Laffer suggests there may be an optimum tax rate that maximises tax revenue (the peak of the Laffer curve), moving either direction (higher or lower taxes) from that peak will lower revenue.
It seems likely that a Laffer type effect exists in the cigarette market in Ireland and the current level of taxation may be beyond the optimum. Therefore higher tax rates (higher prices) will lead to lower tax revenue.
They even included a nice little graph to explain to this to the Emerald Isle's politicians:
From a purely financial point of view, the tip of that curve is the sweet spot and the Irish government was going beyond it, spurred on by zealous anti-smoking folk in a country that prides itself on "leading the way" in tobacco control. As I said at the time...
As Ireland’s customs wonks have now realised, this golden goose has reached the limit of how many eggs it can lay. Smokers, like drinkers, traditionally take a hit when economies tank, but governments in the highest taxing nations—including the UK—may have to start taking Arthur Laffer more seriously if they want to protect their income.
They should have listened to old Snowy, because now this has happened...
Black market cigarette trade on the increase
State losing hundreds of millions in revenue as gangs go door to door selling smuggled goods
Cigarette-smuggling continues to soar in Ireland, with new Department of Finance figures showing that tobacco excise tax receipts are falling dramatically short of targets, even though taxes have increased and the number of people smoking has remained constant at 29 per cent of the population.
There is more than a little cognitive dissonance at work here, as Dan Mitchell notes:
I have to laugh at the part of the article that says, “receipts are falling dramatically short of targets, even though taxes have increased.” This is what’s called the Fox Butterfield effect, when a leftist expresses puzzlement about something that’s actually common sense. Named after a former New York Times reporter who was baffled that more people were in prison at the same time that crime rates were falling...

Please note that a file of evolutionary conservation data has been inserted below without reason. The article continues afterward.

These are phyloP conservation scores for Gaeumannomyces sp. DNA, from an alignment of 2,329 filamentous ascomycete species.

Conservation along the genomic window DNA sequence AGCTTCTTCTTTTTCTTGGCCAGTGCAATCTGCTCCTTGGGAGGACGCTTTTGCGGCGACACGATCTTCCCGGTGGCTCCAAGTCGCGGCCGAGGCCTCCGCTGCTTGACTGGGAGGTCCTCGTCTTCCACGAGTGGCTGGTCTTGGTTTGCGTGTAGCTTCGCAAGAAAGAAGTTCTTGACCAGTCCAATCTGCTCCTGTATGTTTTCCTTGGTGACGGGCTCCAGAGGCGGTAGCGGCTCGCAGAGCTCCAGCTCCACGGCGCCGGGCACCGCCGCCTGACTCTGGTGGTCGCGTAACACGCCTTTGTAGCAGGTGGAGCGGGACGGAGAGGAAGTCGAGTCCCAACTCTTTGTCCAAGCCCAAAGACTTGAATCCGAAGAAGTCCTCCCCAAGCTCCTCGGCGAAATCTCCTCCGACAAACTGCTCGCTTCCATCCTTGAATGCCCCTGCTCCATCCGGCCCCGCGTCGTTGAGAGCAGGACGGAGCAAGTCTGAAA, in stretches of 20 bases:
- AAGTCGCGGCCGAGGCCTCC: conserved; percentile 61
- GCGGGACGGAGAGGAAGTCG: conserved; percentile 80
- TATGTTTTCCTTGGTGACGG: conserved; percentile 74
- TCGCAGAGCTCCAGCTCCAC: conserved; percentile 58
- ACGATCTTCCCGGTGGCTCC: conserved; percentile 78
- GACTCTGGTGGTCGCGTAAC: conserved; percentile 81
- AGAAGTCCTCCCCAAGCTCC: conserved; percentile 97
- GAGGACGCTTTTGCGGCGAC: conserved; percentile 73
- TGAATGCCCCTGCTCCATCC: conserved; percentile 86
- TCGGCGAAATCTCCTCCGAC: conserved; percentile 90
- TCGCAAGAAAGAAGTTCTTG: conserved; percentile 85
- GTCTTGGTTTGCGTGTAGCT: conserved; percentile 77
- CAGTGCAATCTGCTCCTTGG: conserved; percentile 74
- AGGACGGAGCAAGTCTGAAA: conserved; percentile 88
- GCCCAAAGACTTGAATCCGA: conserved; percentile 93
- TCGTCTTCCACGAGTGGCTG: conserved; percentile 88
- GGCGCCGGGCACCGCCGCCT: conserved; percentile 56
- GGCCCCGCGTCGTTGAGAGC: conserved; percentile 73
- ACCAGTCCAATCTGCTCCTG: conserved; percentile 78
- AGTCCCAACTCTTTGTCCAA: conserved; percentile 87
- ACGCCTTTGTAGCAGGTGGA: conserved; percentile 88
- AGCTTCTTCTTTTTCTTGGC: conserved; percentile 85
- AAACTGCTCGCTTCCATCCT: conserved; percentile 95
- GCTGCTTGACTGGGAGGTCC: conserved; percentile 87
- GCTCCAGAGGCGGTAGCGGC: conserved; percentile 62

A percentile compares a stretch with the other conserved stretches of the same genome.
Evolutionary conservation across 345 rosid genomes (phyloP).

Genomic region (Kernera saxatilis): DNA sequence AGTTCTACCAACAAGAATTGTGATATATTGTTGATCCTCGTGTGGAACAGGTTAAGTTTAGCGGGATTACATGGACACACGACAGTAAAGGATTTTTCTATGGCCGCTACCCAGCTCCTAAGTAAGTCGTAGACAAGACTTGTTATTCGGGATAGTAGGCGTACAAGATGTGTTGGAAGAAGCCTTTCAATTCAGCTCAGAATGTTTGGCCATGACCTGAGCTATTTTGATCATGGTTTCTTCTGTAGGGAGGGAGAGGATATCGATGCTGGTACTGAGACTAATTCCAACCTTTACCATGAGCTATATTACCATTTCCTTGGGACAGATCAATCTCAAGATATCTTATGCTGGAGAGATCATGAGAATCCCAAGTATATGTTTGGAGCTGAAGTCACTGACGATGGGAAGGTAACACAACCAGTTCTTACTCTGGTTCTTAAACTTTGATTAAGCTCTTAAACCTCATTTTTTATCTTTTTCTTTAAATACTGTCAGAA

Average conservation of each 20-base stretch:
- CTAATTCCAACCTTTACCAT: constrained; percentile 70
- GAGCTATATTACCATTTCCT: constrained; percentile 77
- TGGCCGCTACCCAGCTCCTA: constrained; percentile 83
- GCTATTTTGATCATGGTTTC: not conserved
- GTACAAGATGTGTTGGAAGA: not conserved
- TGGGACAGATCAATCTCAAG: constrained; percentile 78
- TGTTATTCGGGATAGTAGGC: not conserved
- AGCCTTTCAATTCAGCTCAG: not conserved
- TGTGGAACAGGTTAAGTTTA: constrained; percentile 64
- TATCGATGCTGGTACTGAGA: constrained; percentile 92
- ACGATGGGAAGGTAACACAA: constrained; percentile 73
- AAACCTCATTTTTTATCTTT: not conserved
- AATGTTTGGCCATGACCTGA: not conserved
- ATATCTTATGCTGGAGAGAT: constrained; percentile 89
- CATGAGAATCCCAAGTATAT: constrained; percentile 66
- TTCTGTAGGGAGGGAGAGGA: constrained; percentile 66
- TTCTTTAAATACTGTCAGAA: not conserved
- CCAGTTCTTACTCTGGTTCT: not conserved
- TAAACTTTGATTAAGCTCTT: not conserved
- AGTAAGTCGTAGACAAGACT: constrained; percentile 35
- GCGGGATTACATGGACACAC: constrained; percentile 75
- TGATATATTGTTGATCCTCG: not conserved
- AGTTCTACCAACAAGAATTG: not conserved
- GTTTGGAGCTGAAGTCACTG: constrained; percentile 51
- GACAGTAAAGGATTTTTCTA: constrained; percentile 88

And it gets worse in tobacco control's "jewel in the crown"...
Criminal gangs are openly selling smuggled cigarettes on the streets of central Dublin and other cities, door to door and at fairs and markets. Counterfeit cigarettes can be brought to the Irish market at a cost of just 20 cents a pack and sold on the black market at €4.50. The average selling price of legitimate cigarettes is €9.20 a pack.
And there could be worse to come...
Former PSNI assistant chief constable Peter Sheridan has warned that EU and Irish government proposals for the introduction of plain packaging for cigarettes could result in "significant opportunities" for terrorist organisations such as the Real and Dissident IRA.
Onwards and upwards! Just keep doing what a small cabal of unelectable anti-smoking lunatics like Deborah "It is a myth that high duties on tobacco lead to increased smuggling" Arnott tell you and everything will be grand!
In case you've forgotten, Ireland is the country that has consistently come in the top two of the European 'Tobacco Control Scorecard' (battling it out with the UK). The country has followed the anti-tobacco blueprint to the letter, from smoking bans to display bans to eye-watering tobacco taxes. How has that worked out for them? Just in case you missed it when I quoted it above, here's that key line again...
...the number of people smoking has remained constant at 29 per cent of the population.
I've said it before and I'll say it again. Tobacco control is not a results-driven business.
Meanwhile, snus-loving Sweden, a country that came a mediocre 9th in the Tobacco Control Scorecard, has a smoking prevalence of 14 per cent. Go figure!